Prometheus Blog progress: The LFS Appreciation series about past winners is now complete and accessible

If sci-fi fans or anyone else ever wants to know why the Libertarian Futurist Society presented a Prometheus Award to any work of fiction, and how that work reflects libertarian, classical liberal and anti-authoritarian themes, they now have an easy, quick and enjoyable way to find out.

Just visit the LFS website’s Prometheus Awards page, scroll down to any particular past winner of interest – for Best Novel, Best Classic Fiction or Special Awards – and click on the “Appreciation” link added next to its title.

To highlight and honor the four-decade history of the Prometheus Awards, which the Libertarian Futurist Society celebrated in 2019, LFS members began writing review-essays about each past winner that summer.

Today, more than three years later, that series of informative essays is now complete:

* In the Best Novel category, 46 review-essay appreciations have been posted on the blog about the 44 Best Novel winners selected since 1979.

* In the Hall of fame category, 47 review-essay appreciations have been posted about the 46 Hall of Fame winners for Best Classic Fiction selected since 1983.

* And in the occasional Special Awards category, nine appreciations have been posted about the eight Special award fiction winners selected since 1998.

In total, that’s an impressive 102 review-essays written and posted since mid-2019 about each Prometheus Award-winning work of fiction.

If you’ve ever wondered what libertarian sf/fantasy fans see in these Prometheus award-winning works, then our series of Appreciations should be must reading – and in some cases, might well be revealing or even surprising.

Furthermore, the next time someone skeptical or critical of libertarianism asks you at an sf/fantasy convention or a social gathering about any Prometheus Award winner, simply refer them to the LFS website at and mention that every single past winner now has an appreciative review-essay explaining how that work of fiction reflects libertarian ideals and/or exposes the evils of tyranny, slavery, war and other abuses by unchecked government power.

Over the decades, some sf fans unfamiliar with the subtleties, complexities, breadth and depth of libertarian philosophy, policy, free-market economic theory and history and social-science analysis have wondered or even seriously questioned why various works have been recognized with a Prometheus Award.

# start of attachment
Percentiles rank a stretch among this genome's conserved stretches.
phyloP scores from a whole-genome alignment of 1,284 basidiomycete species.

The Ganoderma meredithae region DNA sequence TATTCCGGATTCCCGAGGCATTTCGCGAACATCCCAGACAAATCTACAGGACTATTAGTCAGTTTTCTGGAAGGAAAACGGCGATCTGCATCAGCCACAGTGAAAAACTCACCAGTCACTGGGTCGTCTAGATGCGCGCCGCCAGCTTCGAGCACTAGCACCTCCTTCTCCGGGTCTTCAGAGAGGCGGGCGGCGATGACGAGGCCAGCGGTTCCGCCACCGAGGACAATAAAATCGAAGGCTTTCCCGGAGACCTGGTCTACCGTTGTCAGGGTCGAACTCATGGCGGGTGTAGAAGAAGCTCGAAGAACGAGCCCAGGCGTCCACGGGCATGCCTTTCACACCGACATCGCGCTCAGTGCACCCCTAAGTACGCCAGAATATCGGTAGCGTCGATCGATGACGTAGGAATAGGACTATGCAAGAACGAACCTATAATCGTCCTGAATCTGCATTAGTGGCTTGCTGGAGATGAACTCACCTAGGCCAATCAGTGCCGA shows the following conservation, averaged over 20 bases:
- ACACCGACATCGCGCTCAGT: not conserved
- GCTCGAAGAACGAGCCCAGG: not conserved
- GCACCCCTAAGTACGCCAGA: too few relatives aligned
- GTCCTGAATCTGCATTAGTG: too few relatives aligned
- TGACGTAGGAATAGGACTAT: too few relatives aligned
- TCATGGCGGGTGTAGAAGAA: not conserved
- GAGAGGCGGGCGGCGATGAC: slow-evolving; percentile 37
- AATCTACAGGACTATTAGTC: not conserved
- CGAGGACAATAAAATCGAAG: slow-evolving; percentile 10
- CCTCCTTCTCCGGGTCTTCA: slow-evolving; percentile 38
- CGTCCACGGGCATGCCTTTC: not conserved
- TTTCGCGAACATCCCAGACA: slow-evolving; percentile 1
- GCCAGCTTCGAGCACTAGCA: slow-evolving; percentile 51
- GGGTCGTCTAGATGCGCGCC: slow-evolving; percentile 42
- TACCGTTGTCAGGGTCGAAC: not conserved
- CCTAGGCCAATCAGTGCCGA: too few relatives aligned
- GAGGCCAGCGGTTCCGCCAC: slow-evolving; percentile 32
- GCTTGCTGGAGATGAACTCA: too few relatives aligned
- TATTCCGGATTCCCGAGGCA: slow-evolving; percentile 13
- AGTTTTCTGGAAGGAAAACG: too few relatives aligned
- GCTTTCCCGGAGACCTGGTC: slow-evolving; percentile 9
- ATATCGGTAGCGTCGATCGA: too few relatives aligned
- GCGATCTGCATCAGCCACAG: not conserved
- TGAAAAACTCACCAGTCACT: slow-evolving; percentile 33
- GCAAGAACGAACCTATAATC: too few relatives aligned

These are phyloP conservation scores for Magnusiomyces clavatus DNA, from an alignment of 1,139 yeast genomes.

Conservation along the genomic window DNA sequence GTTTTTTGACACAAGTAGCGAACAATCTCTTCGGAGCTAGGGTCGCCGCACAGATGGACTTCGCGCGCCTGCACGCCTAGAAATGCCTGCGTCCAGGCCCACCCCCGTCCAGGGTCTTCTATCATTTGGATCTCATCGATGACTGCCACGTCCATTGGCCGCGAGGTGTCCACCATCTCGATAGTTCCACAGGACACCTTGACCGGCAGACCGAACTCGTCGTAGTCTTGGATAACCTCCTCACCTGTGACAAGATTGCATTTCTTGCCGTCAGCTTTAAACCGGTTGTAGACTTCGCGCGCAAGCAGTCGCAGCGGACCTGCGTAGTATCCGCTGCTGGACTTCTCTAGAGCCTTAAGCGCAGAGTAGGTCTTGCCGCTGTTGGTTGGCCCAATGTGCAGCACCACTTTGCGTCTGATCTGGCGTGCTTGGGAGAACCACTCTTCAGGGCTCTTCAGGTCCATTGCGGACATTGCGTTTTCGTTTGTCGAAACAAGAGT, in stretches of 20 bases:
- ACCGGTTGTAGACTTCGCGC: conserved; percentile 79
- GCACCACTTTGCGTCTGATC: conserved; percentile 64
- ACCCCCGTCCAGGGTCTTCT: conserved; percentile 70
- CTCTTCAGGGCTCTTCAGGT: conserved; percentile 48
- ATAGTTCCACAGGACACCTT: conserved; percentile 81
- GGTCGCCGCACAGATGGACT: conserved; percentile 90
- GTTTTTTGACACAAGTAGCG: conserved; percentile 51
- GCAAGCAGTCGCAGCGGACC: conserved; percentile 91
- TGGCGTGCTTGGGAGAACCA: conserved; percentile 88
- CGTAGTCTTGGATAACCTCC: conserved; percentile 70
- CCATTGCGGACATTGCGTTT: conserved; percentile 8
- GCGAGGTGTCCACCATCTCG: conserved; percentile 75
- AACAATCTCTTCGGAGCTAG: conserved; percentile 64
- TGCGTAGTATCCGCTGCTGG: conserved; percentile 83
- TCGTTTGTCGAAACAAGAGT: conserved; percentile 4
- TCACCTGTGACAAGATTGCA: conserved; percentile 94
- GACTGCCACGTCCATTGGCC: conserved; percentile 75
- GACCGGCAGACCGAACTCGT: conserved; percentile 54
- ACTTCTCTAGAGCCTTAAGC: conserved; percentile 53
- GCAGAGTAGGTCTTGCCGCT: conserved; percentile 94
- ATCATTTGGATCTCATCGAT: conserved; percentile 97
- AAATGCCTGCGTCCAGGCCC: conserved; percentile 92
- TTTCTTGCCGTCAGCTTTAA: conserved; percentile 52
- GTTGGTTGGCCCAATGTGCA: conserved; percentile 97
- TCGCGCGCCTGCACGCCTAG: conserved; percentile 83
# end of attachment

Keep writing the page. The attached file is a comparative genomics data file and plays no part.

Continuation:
Such questions can be very good, to the extent they reflect honest inquiry and a desire to understand others better, rather than merely a way to reject or disdain a body of fiction and a body of thought that many people even today don’t understand or seriously misinterpret.

For instance, why did Tolkien’s The Lord of the Rings trilogy deserve its 2009 induction into the Prometheus Hall of Fame? Check it out! (Hint: Power tends to corrupt, and absolute power, personified by Sauron’s Ring, corrupts absolutely.)

Why does the Prometheus Award recognize such acclaimed and bestselling authors as Ray Bradbury (Fahrenheit 451), Ursula Le Guin (The Dispossessed), George Orwell (Nineteen Eighty Four, Animal Farm), Ken MacLeod (The Star Fraction), Cory Doctorow (Little Brother), Kurt Vonnegut, Harlan Ellison,     E.M. Forster and other writers not known as libertarians?

Because their award-winning works often illuminate and dramatize libertarian themes of individual rights, civil liberties, voluntary consent and resistance to tyranny…. (and by the way, the Prometheus award goes to the work, no matter the author’s avowed politics.)

Since 1979, a wide array of novels, novellas, stories, films, TV series and other works of fiction have won Prometheus awards.